A log crib dam was built to replace the destroyed concrete structure. R.H. Bayley built this structure about forty feet below the original dam. The log crib dam was constructed by excavating the ground to hardpan including the removal of approximately six feet of gravel being removed. Logs were then “cribbed” in the bed of the stream with the cribs extending about twenty feet into the bank of both sides of the stream. This crib was carried about eight feet above the original bend of the stream. Twelve by twelve timbers were then laid against the upstream side of the crib at a forty-five degree angle with the lower end embedded in the hardpan. A mat of fir brush was laid to a depth of about one foot from fifteen feet upstream and on the timbers angled at forty-five degrees. The brush was then loaded with earth and gravel. The shore cribs were planked on the side toward the stream.

The spillway was about twenty-five feet long including a waste gate and extended the full width of the creek channel. The spillway portion of the dam was covered on top with four by twelve planks and similar planks placed at an angle of forty-five degrees covering the downstream face of the dam. Water running over the spillway fell on a floor of similar planks extending twelve feet down-stream.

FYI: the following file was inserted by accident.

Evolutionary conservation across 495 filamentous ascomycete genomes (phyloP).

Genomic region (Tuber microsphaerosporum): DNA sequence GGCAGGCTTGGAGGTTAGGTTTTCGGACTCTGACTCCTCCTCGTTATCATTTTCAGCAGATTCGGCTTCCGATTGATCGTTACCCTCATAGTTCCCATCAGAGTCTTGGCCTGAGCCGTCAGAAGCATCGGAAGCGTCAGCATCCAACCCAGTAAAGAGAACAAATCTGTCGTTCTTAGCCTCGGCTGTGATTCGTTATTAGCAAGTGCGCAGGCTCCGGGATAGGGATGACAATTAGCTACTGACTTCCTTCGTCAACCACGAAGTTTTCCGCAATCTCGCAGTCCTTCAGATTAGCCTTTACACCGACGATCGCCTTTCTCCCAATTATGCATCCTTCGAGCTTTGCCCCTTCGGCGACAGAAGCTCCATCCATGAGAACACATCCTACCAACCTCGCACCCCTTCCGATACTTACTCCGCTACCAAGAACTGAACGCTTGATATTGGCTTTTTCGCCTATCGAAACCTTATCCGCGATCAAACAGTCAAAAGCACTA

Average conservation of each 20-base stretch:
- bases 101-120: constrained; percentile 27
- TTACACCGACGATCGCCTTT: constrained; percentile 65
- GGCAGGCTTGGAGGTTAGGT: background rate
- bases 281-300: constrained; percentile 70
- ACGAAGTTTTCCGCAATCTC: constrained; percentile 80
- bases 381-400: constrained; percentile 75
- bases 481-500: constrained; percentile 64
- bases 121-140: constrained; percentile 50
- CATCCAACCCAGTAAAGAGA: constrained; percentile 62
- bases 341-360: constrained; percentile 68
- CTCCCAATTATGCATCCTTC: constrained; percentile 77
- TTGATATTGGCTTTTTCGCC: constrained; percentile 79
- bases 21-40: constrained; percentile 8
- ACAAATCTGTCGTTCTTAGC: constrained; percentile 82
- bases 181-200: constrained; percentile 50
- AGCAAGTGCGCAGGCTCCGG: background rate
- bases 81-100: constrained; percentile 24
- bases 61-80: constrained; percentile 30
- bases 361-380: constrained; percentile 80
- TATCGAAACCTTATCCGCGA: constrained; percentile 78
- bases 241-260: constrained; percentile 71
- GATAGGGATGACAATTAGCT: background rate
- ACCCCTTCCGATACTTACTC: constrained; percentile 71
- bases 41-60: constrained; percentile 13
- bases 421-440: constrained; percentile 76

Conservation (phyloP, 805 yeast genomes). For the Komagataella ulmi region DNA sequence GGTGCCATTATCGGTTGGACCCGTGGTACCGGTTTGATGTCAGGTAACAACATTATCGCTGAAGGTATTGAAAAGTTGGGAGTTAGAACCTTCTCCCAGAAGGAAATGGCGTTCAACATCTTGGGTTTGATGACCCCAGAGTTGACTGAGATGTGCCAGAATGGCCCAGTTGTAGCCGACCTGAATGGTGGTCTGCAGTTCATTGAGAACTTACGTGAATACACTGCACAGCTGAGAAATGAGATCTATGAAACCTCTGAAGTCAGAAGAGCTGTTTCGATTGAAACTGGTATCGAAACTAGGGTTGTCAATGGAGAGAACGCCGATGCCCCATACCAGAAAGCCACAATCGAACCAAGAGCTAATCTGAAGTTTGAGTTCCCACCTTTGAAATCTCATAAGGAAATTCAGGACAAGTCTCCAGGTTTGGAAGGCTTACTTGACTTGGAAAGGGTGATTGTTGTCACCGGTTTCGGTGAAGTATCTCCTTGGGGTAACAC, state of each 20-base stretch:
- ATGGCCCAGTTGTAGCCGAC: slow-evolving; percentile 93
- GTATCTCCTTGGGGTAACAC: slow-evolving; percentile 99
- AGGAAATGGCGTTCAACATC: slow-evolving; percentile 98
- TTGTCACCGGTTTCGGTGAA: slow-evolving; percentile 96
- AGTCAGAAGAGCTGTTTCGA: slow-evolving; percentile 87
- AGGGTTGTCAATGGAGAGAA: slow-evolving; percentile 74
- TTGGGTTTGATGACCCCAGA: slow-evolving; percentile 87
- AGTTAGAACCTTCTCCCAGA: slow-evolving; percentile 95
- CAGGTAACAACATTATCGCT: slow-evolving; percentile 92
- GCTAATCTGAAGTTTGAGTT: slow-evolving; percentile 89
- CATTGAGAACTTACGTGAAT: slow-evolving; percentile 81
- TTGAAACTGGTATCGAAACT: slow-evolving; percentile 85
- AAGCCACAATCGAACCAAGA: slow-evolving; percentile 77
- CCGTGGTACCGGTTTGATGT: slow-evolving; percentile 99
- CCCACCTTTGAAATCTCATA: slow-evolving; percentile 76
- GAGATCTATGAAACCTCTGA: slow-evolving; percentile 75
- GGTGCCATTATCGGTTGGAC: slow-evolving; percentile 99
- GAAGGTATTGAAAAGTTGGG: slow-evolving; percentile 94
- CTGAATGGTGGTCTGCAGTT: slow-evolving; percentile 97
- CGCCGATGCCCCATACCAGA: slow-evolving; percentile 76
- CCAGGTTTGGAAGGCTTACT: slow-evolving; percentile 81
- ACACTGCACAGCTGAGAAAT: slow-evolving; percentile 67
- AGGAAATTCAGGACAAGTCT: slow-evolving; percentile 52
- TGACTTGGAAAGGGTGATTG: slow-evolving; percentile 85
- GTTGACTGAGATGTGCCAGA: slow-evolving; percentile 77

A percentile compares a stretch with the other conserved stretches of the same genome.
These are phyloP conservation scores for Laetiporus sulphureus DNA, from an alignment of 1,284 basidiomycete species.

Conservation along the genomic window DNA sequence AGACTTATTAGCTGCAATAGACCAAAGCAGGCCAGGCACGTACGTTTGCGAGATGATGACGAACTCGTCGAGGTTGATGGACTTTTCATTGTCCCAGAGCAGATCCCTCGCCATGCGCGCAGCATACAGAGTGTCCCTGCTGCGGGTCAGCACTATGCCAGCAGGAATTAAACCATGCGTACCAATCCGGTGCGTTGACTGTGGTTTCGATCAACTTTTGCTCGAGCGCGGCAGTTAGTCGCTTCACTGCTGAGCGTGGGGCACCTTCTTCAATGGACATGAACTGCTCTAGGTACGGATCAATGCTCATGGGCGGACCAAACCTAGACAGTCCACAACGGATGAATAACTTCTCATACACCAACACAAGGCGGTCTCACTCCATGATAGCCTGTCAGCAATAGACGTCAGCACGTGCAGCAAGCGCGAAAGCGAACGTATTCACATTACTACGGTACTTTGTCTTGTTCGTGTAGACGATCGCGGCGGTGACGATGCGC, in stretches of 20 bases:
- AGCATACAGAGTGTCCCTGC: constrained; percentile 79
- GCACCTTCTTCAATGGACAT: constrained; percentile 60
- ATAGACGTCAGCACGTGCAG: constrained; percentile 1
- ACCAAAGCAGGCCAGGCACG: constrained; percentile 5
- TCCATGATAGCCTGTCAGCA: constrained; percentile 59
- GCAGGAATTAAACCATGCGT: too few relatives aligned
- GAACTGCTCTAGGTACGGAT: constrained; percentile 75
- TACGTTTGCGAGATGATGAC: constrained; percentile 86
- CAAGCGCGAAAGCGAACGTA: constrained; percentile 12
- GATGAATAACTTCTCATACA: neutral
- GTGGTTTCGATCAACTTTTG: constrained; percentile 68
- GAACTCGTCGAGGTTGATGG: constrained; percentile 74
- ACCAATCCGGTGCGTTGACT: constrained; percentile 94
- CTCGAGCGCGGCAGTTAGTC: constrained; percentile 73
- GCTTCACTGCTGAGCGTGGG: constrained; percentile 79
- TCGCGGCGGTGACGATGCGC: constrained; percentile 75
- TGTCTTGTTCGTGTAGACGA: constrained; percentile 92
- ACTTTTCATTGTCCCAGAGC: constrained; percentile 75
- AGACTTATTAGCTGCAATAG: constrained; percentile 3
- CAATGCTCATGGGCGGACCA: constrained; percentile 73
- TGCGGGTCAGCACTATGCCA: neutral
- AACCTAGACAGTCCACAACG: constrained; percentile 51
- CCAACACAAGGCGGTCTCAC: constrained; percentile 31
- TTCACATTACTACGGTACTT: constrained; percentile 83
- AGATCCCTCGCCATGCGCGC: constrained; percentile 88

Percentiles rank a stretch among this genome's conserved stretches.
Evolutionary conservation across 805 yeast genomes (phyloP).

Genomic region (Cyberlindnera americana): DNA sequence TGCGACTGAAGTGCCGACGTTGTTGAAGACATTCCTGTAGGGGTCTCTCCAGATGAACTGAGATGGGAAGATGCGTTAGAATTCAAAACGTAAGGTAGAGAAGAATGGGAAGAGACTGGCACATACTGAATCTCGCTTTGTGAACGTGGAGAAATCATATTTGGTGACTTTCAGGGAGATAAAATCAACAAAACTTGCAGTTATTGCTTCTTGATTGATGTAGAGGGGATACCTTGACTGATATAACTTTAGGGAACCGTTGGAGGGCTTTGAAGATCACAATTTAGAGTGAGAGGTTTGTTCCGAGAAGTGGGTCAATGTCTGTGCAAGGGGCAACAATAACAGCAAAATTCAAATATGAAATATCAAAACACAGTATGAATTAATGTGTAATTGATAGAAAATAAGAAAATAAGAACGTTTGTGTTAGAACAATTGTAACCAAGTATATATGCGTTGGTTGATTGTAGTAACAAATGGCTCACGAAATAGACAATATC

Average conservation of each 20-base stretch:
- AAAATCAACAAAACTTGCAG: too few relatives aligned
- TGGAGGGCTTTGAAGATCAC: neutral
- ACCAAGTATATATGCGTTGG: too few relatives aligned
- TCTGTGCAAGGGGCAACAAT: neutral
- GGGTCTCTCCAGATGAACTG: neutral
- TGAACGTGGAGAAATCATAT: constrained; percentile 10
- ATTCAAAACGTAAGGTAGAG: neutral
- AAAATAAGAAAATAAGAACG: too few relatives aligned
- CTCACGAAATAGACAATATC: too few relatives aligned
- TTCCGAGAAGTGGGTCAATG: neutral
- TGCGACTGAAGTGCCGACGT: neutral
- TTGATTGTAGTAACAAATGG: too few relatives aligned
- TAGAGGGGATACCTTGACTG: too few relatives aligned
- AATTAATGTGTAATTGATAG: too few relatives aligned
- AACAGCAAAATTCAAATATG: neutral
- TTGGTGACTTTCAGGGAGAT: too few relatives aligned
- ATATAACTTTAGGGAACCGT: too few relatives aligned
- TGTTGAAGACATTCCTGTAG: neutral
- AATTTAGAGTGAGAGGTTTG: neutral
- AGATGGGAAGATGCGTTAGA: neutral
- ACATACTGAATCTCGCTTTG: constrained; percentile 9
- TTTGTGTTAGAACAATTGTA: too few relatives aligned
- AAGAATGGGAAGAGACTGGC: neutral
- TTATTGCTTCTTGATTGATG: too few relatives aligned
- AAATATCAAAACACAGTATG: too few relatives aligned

A waste gate of five feet wide was cut in the west end of the dam with its bottom some four feet below the crest of the spillway. The gate operated against twelve by twelve timbers set vertically and dovetailed into the logs of the dam. Each timber was strongly braced on both the upstream and downstream side. The bottom of the gate was floored and the sides were planked. A gate made of plank and designed to work vertically in grooves made by leaving a space between the ends of planks in the sidewalls of the gate.

Logs were laid parallel to the bank from the dam up to the concrete gate on the west bank of the stream provided or the individual user. These logs were planked over to a level about four feet above the top of the spillway. The crib extended upstream about forty feet on the east bank of the stream and ran back of the concrete headgate to the district’s canal. The crib was filled with earth and not planked over.